Screenshot via  Show n tell /Vimeo

Screenshot via Show n tell/Vimeo

Texas led the country in sleep-related crash fatalities in 2016, according to a recent study about the prevalence of deadly accidents stemming from sleep deprivation. The Lone Star state recorded 159 deaths, accounting for 22.1% of all drowsy driving fatalities nationwide.

Alabama came in second, with 43 fatalities and accounting for 6% of all drowsy driving deaths. The report notes that the high population of Texas may account, at least in part, for its top ranking. However, the same cannot be said for Alabama.  

Other states that ranked among the top ten include: California (with 38 fatalities), Ohio (24), Kentucky (23), Arizona (22), Florida (22), Pennsylvania (22), Michigan (21), and Tennessee (19).

The study, conducted by Sleep Junkie and published in February, analyzed data from the National Highway Traffic Safety Administration's Fatality Analysis Reporting System, a nationwide census of fatal crashes and their causes.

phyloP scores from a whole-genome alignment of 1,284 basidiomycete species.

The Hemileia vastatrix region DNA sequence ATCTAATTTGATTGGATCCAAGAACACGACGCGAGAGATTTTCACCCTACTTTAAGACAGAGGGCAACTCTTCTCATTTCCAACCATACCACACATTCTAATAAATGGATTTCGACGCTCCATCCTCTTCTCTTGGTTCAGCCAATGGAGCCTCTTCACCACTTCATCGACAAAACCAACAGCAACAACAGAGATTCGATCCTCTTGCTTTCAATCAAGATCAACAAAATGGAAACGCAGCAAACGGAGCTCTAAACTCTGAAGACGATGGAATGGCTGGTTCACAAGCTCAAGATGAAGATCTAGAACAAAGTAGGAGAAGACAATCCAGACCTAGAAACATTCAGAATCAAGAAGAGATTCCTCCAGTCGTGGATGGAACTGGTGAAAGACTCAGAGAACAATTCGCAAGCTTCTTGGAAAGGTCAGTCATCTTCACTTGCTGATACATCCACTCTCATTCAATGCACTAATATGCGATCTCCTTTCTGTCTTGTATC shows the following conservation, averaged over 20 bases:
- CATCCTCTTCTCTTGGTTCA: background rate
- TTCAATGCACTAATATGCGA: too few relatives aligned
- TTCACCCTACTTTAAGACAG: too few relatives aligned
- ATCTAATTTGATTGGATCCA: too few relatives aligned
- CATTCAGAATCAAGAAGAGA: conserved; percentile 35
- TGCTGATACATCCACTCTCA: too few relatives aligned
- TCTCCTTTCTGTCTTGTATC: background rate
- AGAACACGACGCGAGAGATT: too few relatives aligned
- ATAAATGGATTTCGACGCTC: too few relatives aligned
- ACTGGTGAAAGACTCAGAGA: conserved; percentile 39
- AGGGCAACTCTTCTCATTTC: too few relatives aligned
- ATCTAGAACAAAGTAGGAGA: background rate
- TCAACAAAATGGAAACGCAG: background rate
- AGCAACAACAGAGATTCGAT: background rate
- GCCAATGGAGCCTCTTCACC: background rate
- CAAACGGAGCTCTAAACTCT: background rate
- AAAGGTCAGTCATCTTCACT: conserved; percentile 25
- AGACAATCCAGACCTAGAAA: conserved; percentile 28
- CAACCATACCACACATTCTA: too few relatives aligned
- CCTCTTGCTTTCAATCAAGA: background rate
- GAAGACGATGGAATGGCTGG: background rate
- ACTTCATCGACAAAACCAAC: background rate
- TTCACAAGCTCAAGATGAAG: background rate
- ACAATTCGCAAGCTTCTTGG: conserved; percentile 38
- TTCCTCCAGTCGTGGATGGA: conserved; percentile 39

Other key findings from the report include:

  • Roughly two-thirds (66.9%)  of fatal crashes involving sleepy drivers were collisions with inanimate objectsrather than other vehicles. 
  • Approximately 15% of fatal crashes occur when the drowsy driver swerves into oncoming traffic, resulting in a head-on collision with another car.
  • Front-to-rear collisions with another vehicle represented 7.5% of fatal crashes resulting from a lack of sleep. This kind of crash likely occurs due to a driver's failure to stop when the car ahead of them brakes, according to the study authors.
  • More than 9% of crashes involving sleep-deprived drivers occurred between 5 and 6 a.m., and 8.8% took place during the following hour. The timing suggests that these drivers are either commuting to work or leaving a late-night shift — shift workers are a high-risk group for drowsy driving.
  • Sundays and Mondays were statistically the worst days for sleep-related crashes; and June and September were the worst months, accounting for 11% and 10%, respectively, for all drowsy driving fatalities.

According to the Center for Disease Control and Prevention, 1 in 25 drivers have fallen asleep at the wheel in the past month, resulting in up to 6,000 fatal drowsy driving crashes annually.

Read the full report here.